Reading the various sections of the General Statutes of Kentucky, set forth in the statement preceding this opinion, as in pari materia with the act of March 10, 1900, which should be done, since they are parts of one system, having the same general objects in view, we think it apparent that the duty devolves on the commission to enforce the rates it may fix under the latter act. By § 816 extortion was defined to be charging more than a just and reasonable rate. Section 817 defined unjust discrimination, and § 818 forbade undue or unreasonable preference.

Section 819 denounced the same penalties on conviction of the offense of extortion, or of unjust discrimination, or of unreasonable preference, and provided for prosecution by indictment, or by action in the name of the commonwealth, on information filed by the board of railroad commissioners; that the railroad companies should be liable in damages to the party aggrieved; and also that prosecution by indictment should only be had on the recommendation or request of the railroad commission.

By § 829 the commission was empowered to hear and determine complaints under §§ 816, 817, and 818, and to enforce their awards in the courts.

The duty was imposed on the commission to initiate indictments under § 820 for charging greater compensation, in the aggregate, for a shorter than for a longer haul.

Section 821 made it the duty of the commission to see that the laws relating to railroads should be faithfully executed, and to exercise a general supervision over the railroads of the state.

So that unless the act of March 10, 1900, operated to repeal the provisions of the prior law, by withdrawing from the commission the duty of enforcing the rates it might fix, it was its duty so to do, and indictments were to be found at its instance.

Section 816 read thus: 'If any railroad corporation shall charge, collect, or receive more than a just and reasonable rate of toll or compensation for the transportation of passengers or freight in this state, or for the use of any railroad car upon its track or upon any track it has control of or the right to use in this state, it shall be guilty of extortion.'

In Louisville & N. R. Co. v. Com. 99 Ky. 132, 33 L. R. A. 209, 35 S. W. 129, this section was considered. The court held that the section could not be enforced as a penal statute for want of certainty, and said:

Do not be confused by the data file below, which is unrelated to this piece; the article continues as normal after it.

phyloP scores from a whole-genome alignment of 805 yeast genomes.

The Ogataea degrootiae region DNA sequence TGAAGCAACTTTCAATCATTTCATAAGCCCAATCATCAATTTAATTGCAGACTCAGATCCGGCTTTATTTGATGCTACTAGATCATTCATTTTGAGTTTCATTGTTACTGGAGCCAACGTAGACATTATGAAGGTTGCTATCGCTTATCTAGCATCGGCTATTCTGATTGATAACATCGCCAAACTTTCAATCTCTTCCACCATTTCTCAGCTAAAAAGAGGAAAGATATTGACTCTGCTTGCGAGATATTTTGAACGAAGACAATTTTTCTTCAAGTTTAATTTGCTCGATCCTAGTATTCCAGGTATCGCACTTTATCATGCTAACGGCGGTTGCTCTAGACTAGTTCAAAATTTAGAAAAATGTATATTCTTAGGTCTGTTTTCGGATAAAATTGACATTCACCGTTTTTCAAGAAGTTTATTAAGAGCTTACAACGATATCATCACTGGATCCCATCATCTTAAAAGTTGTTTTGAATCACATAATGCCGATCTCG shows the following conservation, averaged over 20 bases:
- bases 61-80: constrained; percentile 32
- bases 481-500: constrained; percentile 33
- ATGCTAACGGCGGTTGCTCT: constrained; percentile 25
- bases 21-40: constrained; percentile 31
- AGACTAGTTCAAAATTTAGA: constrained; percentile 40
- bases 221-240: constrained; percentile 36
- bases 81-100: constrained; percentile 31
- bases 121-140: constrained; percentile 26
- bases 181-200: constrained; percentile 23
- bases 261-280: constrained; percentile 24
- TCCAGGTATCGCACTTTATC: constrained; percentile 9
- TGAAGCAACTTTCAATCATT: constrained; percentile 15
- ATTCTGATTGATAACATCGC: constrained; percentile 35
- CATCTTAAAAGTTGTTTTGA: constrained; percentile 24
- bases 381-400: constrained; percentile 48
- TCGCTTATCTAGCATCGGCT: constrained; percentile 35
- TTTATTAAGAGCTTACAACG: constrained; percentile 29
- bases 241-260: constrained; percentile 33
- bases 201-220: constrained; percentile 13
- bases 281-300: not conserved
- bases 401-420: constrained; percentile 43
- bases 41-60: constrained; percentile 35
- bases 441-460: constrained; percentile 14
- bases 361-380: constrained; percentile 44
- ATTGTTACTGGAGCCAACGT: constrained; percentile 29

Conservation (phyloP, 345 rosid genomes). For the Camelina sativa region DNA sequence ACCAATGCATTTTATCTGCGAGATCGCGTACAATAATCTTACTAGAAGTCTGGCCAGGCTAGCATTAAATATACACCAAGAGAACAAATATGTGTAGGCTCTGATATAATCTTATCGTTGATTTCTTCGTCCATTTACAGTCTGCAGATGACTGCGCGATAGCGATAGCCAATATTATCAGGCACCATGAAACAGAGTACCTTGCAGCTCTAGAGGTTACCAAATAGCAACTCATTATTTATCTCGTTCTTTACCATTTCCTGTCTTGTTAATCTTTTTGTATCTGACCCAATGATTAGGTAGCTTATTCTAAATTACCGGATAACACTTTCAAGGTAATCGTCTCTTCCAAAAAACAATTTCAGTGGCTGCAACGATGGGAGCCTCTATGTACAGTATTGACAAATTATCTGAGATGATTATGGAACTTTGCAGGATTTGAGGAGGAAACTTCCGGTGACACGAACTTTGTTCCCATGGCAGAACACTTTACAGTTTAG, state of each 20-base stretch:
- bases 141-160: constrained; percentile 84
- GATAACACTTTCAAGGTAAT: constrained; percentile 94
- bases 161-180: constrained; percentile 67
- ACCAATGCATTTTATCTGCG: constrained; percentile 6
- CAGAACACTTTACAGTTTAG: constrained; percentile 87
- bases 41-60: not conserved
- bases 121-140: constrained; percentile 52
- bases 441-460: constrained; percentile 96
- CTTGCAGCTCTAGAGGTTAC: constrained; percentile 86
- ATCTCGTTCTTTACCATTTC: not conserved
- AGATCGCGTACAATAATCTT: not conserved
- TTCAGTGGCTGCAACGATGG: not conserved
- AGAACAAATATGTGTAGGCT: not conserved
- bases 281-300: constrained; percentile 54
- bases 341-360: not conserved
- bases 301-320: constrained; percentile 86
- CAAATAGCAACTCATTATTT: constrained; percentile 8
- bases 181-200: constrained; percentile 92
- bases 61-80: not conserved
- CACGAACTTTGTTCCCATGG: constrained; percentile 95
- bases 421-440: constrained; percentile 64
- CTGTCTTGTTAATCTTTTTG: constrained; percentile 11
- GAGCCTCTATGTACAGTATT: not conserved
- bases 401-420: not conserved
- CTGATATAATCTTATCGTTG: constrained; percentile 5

'That this statute leaves uncertain what shall be deemed a 'just and reasonable rate of toll or compensation' cannot be denied, and that different juries might reach different conclusions, on the same testimony, as to whether or not an offense has been committed, must also be conceded.

The criminality of the carrier's act, therefore, depends on the jury's view of the reasonableness of the rate charged; and this latter depends on many uncertain and complicated elements.

'That the corporation has fixed a rate which it considers will bring it only a fair return for its investment does not alter the nature of the act. Under this statute it is still a crime, though it cannot be known to be such until after an investigation by a jury, and then only in that particular case, as another jury may take a different view, and, holding the rate reasonable, find the same act not to constitute an offense. There is no standard whatever fixed by the statute, or attempted to be fixed, by which the carrier may regulate its conduct; and it seems clear to us to be utterly repugnant to our system of laws to punish a person for an act the criminality of which depends, not on any standard erected by the law which may be known in advance, but on one erected by a jury. And especially so as that standard must be as variable and uncertain as the views of different juries may suggest, and as to which nothing can be known until after the commission of the crime.'